Business travellers will know first-hand the struggles of deciphering a foreign language when overseas. Many apps aim to make this easier, including Google Translate, which is rolling out some improvements to its 'instant camera translation' feature.
If you haven't already discovered Google Translate, or experimented with its camera translation capabilities, put this free app on your list.
Yes, you can manually type in a phrase for translation – although it's laborious, you'll probably make some mistakes when dealing with unfamiliar words, and then how do you cope with Asian languages packed with non-Western characters?
Instead, just point your smartphone's camera at some words and watch the magic happen as an English translation pops-up almost straight away.
I used Google Translate on a recent trip to Japan, where it proved indispensable from dealing with local medicines when I was under the weather (left) to deciphering a restaurant kiosk booking screen (right).
Google's latest update doubles down on the functionality, beginning with auto-detection of languages as well as more source languages, including many in the Asia-Pacific region such as Vietnamese and Māori, for a total of 88 languages ready to be translated.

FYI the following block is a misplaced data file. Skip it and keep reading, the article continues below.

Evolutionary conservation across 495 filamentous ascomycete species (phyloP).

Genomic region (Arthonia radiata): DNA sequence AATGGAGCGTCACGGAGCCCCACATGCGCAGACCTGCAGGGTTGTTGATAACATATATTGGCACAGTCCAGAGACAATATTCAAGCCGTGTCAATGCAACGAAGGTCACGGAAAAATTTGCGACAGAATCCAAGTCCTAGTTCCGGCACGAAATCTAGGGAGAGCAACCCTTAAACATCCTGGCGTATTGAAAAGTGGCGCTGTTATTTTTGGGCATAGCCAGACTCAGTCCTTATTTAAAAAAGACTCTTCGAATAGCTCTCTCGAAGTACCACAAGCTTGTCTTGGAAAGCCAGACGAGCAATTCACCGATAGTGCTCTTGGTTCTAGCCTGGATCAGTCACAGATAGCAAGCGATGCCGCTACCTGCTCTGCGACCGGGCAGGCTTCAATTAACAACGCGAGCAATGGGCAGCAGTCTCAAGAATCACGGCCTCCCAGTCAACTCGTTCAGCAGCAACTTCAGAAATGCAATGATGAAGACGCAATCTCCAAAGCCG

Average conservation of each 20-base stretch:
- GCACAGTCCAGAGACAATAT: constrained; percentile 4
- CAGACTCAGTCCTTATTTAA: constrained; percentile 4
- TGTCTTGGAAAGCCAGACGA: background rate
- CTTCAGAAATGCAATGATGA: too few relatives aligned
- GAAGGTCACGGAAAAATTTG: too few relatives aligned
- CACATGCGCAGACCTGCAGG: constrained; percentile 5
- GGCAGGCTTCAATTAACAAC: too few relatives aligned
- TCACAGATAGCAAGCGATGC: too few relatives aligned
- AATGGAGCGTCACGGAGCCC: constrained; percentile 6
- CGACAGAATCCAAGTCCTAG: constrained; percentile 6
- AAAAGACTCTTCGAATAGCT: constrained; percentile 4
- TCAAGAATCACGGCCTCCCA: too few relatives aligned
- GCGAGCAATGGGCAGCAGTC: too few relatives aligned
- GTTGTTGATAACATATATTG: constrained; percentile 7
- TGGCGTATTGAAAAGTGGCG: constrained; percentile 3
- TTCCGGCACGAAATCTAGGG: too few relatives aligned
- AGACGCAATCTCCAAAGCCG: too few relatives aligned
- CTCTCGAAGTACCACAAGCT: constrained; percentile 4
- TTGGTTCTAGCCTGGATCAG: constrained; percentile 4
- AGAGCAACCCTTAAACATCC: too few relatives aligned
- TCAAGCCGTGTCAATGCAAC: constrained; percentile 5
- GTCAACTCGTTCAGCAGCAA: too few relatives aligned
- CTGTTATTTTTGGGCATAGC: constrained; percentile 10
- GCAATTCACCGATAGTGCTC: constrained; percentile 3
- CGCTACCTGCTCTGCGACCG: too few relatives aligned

The output can now be translated into more than 100 other languages, including translations between non-English pairs such as from Japanese to Korean.
Finally, some tweaks behind-the-scenes means more accurate and natural translations with improvements of 55-85% in certain language pairs.
Most languages can be downloaded offline so you can use the camera feature without roaming internet data. However, the best results are obtained from being online.
Google Translate's instant camera feature still has three modes – 'instant' for live translations, 'scan' for taking a photo a selecting with your finger what you want to be translated, and ''import' for loading up images already in your camera roll. You can download the app from Google Play or the Apple Store.